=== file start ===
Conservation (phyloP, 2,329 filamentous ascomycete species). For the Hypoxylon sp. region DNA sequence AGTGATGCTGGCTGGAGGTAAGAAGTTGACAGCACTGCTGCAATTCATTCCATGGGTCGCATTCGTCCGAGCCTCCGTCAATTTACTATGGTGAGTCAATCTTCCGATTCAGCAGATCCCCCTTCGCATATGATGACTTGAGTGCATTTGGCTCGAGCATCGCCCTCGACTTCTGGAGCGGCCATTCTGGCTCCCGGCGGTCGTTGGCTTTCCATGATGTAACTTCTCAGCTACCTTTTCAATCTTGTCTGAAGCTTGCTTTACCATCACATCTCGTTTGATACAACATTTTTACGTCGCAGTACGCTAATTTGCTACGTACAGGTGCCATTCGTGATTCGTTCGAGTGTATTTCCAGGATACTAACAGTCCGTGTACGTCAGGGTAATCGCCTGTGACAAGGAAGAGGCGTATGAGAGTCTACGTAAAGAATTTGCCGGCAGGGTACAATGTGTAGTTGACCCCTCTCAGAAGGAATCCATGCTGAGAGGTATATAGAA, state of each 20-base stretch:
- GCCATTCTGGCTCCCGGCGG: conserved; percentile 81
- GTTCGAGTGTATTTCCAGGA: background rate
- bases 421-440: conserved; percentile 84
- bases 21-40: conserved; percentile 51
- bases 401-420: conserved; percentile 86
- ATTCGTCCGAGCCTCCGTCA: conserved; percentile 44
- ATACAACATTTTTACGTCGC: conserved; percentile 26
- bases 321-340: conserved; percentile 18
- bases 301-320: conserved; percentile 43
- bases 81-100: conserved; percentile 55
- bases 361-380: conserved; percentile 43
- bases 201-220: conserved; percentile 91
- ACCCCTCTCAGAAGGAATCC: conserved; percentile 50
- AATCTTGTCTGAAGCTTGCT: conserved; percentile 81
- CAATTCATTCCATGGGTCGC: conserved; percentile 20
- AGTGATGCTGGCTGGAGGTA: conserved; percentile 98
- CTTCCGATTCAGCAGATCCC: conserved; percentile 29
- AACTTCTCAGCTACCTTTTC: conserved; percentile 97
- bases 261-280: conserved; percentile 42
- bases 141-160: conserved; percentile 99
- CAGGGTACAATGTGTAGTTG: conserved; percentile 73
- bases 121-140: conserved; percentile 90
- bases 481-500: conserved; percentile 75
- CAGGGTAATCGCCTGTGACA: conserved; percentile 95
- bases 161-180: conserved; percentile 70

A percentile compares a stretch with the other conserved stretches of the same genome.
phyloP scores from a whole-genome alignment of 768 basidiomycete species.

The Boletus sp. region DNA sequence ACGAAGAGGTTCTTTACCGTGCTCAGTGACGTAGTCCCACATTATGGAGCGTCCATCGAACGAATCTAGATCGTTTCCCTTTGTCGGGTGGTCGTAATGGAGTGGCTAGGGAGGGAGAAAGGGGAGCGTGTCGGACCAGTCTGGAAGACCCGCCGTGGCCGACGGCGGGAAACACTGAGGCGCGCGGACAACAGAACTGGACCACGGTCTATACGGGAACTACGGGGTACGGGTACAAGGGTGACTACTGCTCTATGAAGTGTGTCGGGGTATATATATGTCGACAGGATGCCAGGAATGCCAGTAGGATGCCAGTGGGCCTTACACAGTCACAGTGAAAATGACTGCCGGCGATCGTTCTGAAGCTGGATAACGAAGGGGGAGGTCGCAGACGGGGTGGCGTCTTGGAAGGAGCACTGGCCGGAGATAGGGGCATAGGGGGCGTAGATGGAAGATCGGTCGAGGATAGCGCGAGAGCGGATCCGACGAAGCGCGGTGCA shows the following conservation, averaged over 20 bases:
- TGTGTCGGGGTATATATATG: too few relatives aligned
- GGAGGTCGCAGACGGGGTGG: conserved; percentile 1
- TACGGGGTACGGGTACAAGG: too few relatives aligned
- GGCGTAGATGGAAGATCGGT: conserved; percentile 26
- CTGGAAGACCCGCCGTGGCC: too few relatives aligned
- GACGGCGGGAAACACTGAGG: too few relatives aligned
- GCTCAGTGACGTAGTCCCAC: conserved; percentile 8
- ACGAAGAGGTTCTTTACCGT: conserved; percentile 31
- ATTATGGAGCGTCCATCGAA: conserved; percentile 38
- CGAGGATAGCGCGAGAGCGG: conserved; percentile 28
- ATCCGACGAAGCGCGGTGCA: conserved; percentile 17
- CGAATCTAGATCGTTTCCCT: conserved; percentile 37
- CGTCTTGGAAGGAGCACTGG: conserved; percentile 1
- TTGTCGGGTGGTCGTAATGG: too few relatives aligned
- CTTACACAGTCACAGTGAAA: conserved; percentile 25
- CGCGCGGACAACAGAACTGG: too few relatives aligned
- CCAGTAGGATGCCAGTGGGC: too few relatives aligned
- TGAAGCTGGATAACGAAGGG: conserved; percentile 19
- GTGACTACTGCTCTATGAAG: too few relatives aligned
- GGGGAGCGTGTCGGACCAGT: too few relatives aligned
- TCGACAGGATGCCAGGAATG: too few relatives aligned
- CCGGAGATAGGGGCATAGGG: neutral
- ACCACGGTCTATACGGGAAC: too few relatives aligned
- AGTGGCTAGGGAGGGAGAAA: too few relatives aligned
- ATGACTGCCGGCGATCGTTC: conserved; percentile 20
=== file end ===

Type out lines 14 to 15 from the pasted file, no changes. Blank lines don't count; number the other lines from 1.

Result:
- ACCCCTCTCAGAAGGAATCC: conserved; percentile 50
- AATCTTGTCTGAAGCTTGCT: conserved; percentile 81